Making Government Work

America’s Three Largest Cities Band Together to Promote U.S. Citizenship

September 25, 2014
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America’s Three Largest Cities Band Together to Promote U.S. Citizenship
Becoming a US citizen is one method to raise permanent residents out of poverty, according to the mayors of New York City, Los Angeles, and Chicago. Getty Images
No longer will immigrants be forced to navigate the difficult, bureaucratic process alone.

Last week, the mayors of New York City, Los Angeles, and Chicago announced an initiative that aims to lift legal permanent residents out of poverty by helping them to secure citizenship: Cities for Citizenship.

Citigroup will fund the $1.1 million program, which will provide free legal services, citizenship workshops, counseling, micro loans for aspiring immigrant business owners and other support.

This move will provide much-needed assistance for immigrants living in these urban areas. After all, the application fee for U.S. citizenship recently rose to $680, a sum that’s out of reach for many low-income permanent residents and almost triple what it was in 1999, as Chicago Mayor Rahm Emanuel pointed out in this New York Times op-ed.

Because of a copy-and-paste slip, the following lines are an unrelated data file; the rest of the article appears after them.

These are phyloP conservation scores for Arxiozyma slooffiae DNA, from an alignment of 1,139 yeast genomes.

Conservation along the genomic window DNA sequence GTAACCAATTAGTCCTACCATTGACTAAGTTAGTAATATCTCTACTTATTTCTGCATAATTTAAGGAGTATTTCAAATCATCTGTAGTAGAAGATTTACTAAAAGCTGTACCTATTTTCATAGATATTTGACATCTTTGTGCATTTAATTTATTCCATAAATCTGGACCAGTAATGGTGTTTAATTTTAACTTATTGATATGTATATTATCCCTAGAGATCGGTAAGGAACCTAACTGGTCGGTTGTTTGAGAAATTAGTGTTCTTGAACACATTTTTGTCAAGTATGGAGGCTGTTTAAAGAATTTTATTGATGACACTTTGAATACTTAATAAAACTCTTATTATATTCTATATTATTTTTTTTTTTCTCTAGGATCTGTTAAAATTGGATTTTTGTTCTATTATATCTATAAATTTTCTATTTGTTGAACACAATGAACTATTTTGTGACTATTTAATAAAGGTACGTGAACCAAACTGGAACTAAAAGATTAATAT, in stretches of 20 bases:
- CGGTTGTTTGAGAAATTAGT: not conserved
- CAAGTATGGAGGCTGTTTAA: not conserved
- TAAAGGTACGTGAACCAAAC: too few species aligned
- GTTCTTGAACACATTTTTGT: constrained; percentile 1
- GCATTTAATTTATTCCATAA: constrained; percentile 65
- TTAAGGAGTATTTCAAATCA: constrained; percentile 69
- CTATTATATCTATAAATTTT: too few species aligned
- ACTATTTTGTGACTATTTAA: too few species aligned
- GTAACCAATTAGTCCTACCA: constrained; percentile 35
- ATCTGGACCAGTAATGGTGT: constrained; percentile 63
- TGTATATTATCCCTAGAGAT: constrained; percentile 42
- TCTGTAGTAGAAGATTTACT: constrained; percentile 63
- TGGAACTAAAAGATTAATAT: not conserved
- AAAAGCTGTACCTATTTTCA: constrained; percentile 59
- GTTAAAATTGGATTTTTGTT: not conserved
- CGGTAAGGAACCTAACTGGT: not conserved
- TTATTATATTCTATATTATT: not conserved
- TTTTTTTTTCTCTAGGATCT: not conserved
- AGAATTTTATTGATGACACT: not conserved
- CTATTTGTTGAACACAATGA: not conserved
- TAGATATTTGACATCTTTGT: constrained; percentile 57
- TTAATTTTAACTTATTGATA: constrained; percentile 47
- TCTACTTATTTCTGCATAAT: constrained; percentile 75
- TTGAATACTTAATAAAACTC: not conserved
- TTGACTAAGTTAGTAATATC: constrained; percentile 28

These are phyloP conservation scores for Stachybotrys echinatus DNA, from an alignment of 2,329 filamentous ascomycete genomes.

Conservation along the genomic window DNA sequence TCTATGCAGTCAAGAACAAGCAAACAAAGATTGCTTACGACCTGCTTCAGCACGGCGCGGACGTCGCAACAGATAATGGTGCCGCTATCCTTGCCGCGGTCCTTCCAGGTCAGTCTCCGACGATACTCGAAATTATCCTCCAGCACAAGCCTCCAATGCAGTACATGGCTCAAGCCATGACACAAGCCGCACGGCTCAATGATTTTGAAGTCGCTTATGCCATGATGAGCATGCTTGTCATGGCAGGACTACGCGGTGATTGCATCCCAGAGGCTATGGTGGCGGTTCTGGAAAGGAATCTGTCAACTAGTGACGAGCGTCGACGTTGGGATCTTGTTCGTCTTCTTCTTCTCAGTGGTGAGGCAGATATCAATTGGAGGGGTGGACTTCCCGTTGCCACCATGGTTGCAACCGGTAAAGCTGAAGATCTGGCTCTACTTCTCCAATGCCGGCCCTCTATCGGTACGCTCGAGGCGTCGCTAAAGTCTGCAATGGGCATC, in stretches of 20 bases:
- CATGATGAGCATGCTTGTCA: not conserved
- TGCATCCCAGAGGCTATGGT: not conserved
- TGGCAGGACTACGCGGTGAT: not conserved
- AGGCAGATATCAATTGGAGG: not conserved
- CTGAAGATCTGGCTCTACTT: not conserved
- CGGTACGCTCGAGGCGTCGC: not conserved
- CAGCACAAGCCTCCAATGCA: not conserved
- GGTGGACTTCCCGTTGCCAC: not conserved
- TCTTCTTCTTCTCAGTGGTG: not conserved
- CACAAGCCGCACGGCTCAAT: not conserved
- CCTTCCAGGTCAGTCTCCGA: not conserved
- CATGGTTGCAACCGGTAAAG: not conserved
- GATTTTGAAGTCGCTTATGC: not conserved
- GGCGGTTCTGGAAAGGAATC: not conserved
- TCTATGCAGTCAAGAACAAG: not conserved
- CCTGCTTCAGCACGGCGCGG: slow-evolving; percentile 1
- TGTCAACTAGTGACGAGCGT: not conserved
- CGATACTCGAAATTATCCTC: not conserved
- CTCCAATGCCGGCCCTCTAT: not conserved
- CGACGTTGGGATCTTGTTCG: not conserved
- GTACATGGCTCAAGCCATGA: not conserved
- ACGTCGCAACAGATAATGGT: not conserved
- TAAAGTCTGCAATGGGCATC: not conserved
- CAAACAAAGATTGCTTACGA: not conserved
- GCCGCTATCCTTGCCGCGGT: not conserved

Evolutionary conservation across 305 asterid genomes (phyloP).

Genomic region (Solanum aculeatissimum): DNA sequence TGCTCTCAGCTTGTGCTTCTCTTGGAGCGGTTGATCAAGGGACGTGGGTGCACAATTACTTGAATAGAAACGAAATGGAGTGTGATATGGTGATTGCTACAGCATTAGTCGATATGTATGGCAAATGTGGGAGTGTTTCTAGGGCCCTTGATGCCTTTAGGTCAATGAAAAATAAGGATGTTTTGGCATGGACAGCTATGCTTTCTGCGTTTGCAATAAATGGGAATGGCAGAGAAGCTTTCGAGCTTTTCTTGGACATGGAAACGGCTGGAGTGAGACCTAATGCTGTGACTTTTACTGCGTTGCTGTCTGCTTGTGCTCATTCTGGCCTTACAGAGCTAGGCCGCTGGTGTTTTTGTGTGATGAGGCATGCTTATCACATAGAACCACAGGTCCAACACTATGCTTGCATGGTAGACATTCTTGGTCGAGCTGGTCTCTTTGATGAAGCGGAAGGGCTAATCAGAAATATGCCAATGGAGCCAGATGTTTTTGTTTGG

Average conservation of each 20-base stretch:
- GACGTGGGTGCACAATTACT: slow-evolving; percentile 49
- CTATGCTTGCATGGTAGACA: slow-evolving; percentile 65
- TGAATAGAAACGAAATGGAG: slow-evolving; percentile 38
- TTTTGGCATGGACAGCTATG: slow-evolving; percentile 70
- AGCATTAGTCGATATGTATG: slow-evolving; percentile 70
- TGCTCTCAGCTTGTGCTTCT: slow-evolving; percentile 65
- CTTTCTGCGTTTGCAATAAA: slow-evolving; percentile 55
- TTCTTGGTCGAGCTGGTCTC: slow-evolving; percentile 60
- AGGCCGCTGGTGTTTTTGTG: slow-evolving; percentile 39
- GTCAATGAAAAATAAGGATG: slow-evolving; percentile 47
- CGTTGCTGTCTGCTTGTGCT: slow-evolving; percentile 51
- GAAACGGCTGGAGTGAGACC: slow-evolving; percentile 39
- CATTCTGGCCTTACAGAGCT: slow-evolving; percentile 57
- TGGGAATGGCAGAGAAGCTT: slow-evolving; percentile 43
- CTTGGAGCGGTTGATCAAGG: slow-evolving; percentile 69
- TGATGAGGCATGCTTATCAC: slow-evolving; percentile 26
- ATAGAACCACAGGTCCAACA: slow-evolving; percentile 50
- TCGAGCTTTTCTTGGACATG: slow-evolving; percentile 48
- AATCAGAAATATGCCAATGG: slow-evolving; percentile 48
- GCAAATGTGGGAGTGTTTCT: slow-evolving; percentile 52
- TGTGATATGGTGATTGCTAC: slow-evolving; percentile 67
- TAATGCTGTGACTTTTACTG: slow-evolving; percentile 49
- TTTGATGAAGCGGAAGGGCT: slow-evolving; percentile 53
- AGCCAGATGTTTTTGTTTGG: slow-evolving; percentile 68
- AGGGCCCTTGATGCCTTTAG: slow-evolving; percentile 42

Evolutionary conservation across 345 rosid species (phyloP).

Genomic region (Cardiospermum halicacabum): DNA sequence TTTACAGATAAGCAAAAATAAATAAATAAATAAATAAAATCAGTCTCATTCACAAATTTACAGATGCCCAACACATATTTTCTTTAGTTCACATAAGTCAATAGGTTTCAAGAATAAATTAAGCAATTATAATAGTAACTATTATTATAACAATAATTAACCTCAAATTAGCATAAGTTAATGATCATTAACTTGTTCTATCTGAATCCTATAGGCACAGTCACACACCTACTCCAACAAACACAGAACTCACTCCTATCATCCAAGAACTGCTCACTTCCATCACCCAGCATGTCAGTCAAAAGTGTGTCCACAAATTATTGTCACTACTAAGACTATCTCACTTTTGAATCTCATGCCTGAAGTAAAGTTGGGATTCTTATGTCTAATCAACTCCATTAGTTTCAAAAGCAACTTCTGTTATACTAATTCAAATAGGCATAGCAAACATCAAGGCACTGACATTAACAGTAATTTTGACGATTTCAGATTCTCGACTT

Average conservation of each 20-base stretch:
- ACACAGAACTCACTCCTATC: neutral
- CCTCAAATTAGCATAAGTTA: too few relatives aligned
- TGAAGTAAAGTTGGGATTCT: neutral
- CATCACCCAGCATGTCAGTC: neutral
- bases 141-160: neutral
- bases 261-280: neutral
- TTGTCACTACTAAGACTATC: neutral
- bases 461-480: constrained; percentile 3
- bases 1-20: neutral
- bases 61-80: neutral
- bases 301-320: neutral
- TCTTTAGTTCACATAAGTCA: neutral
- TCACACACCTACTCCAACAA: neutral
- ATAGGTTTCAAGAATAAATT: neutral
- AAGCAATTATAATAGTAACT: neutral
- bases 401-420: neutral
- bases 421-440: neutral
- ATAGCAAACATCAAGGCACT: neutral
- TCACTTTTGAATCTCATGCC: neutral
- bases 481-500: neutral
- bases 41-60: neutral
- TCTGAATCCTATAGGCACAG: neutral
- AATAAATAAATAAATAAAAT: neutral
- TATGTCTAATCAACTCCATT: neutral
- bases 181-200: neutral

On the same day as the Cities for Citizenship program was announced, the University of Southern California and the nonprofits The Center for Popular Democracy and the National Partnership for New Americans released a study that suggests why these cities believe it is important to push for immigrants to apply for citizenship (beyond the political benefits, that is). According to it, making the move from legal permanent residence to citizenship results in an 8 to 11 percent increase in income. Meaning that if just half of those eligible to apply for citizenship in these three cities do so, it will lead to a gain of $10 billion over 10 years. Lifting these people out of poverty would ease the strain on social services, bringing more money to local economies.

New York City Mayor Bill de Blasio says in his announcement about the program, “From increased economic activity to larger voting and tax bases, the advantages of citizenship will not only expand opportunity to our immigrant families, but to all New Yorkers and residents nationwide.”

The Cities for Citizenship initiative is just the latest example of efforts cities and states are undertaking to better integrate immigrants into society while they wait for the federal government to tackle the problem. From drivers’ licenses and in-state tuition for undocumented immigrants to this new program, local governments across the country are demonstrating that this is an issue that can’t wait.

MORE: Will Providing Drivers’ Licenses to Undocumented Immigrants Improve Safety?

 

 

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